Carol Paul, his wife, was apparently frightened by this prospect. “They will ruin you if you do that. They will destroy you.”
But a remarkable thing happened. Ron Paul’s message resonated.
There were more people out there ready to listen than either one of them had ever thought. And many of those people, like me, are Evangelical Christians. We too care about the bailouts, the endless wars, the increased money supply which dilutes the spending power of the dollar and inflates food prices, a tax on the poor people of America.
We too care about the loss of personal liberties and are beginning to understand that to deny them to one means to lose them for ourselves. And we too are tired of politicians who take the low road and fight dirty and tell lies to win.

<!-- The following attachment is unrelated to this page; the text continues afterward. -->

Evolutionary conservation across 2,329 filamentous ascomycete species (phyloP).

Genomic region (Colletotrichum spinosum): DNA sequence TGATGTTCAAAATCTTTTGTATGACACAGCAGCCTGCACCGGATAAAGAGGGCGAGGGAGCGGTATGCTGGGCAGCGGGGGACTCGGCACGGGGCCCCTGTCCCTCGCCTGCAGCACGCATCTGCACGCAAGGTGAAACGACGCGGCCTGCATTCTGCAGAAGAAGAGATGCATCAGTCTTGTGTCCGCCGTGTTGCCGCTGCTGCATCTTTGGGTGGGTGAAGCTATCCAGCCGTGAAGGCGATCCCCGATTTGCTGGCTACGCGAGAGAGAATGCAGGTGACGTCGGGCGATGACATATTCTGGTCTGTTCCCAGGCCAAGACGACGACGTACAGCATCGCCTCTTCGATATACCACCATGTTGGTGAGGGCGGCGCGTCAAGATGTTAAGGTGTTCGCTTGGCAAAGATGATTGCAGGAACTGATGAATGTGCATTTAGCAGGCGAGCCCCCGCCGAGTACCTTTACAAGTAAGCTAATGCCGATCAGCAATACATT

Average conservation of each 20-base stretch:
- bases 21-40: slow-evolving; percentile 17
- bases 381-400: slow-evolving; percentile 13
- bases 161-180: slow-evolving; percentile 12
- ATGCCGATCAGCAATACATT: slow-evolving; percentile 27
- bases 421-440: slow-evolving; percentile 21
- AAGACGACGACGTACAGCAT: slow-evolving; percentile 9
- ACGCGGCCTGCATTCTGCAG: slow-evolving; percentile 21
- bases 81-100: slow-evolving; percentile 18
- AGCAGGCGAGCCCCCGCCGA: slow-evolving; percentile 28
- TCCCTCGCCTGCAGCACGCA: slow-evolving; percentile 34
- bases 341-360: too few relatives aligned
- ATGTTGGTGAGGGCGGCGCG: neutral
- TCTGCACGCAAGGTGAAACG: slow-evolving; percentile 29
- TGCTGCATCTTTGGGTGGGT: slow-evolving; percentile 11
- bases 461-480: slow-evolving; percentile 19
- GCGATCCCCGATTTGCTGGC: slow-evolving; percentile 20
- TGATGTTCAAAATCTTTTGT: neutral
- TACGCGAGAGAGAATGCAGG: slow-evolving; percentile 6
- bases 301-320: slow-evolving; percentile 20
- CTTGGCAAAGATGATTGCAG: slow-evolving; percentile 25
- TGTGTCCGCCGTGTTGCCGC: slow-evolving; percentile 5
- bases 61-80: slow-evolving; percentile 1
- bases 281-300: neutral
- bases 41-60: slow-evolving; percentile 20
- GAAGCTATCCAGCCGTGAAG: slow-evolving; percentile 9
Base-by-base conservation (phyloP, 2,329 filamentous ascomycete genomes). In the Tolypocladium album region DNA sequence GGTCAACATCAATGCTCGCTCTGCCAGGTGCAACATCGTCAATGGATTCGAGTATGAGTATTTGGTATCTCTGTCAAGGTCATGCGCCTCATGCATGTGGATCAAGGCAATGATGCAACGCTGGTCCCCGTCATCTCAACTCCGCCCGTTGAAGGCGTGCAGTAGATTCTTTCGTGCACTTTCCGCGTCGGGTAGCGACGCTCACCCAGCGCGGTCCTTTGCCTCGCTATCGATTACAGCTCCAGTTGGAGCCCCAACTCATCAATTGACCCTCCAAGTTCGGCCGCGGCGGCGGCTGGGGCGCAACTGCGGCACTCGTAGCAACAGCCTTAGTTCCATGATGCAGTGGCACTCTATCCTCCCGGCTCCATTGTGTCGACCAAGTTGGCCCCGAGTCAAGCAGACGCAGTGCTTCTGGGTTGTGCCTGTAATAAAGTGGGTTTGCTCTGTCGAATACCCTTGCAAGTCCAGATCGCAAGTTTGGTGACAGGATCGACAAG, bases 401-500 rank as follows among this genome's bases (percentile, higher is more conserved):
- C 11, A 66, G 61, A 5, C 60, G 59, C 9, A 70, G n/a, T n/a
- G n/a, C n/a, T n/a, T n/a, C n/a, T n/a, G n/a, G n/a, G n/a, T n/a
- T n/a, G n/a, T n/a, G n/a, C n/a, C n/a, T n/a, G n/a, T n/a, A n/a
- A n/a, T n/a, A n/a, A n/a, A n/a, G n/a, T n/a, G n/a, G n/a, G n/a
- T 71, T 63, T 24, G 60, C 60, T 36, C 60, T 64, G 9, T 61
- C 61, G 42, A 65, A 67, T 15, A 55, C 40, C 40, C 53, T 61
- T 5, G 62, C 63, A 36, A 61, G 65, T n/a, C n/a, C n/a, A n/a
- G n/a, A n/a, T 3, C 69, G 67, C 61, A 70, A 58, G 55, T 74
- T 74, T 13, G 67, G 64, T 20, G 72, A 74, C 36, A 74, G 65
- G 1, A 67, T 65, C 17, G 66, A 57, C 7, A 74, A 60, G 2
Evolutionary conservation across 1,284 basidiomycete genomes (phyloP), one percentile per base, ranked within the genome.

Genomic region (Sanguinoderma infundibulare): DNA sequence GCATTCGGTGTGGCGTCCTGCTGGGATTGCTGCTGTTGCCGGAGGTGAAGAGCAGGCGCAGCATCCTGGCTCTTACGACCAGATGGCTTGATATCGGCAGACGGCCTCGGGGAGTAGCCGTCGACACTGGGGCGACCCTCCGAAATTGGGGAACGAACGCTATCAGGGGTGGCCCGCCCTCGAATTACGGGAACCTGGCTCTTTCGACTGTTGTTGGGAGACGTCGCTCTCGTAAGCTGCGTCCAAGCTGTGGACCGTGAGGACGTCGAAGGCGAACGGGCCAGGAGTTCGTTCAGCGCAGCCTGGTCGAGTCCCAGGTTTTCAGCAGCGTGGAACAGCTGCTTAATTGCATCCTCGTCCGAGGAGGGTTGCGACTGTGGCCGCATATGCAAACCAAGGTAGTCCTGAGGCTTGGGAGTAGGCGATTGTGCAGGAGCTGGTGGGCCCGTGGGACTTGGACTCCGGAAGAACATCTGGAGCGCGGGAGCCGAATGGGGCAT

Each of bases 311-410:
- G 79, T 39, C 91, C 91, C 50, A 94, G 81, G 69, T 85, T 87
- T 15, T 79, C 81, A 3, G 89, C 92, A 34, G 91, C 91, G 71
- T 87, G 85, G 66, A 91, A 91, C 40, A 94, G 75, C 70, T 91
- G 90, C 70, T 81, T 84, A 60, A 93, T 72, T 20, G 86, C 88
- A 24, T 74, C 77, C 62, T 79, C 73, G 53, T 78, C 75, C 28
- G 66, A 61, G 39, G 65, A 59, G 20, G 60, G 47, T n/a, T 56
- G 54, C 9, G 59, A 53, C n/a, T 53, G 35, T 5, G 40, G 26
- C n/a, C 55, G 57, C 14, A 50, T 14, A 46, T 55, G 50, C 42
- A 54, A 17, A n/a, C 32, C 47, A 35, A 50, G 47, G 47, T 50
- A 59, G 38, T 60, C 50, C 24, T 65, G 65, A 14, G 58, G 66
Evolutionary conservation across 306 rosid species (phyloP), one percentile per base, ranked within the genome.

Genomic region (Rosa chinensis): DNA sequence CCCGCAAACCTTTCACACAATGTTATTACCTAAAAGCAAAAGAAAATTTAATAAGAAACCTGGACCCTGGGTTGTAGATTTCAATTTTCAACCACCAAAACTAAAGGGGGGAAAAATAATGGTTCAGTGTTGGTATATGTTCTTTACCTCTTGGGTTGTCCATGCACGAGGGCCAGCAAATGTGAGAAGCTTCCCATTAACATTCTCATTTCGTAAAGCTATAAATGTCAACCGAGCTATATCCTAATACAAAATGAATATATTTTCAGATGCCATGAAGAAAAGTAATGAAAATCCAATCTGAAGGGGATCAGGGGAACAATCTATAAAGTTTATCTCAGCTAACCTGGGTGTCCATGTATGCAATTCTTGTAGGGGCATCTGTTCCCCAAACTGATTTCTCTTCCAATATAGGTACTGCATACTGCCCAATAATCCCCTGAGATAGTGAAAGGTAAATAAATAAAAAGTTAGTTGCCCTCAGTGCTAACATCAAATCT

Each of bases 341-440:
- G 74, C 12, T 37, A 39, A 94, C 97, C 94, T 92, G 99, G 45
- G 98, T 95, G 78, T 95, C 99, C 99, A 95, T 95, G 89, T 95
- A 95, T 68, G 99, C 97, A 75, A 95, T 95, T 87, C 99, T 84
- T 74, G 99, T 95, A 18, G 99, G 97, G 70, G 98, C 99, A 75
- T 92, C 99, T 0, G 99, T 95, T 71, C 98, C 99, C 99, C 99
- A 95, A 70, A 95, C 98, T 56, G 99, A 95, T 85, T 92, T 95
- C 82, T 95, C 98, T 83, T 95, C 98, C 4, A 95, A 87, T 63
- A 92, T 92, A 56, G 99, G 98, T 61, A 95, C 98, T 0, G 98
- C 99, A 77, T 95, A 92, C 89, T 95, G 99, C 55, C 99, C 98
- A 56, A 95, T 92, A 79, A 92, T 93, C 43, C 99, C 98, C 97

It seems pretty early in the election cycle for this type of a dirty trick. But it is hard to imagine what else it could be.
I will let other journalists run down this story and find out who started it and all the ironies involved. And hopefully, they will find the source quickly this time and not a year later, as in the case of South Carolina. Otherwise, the good people of Iowa just might elect the wrong person.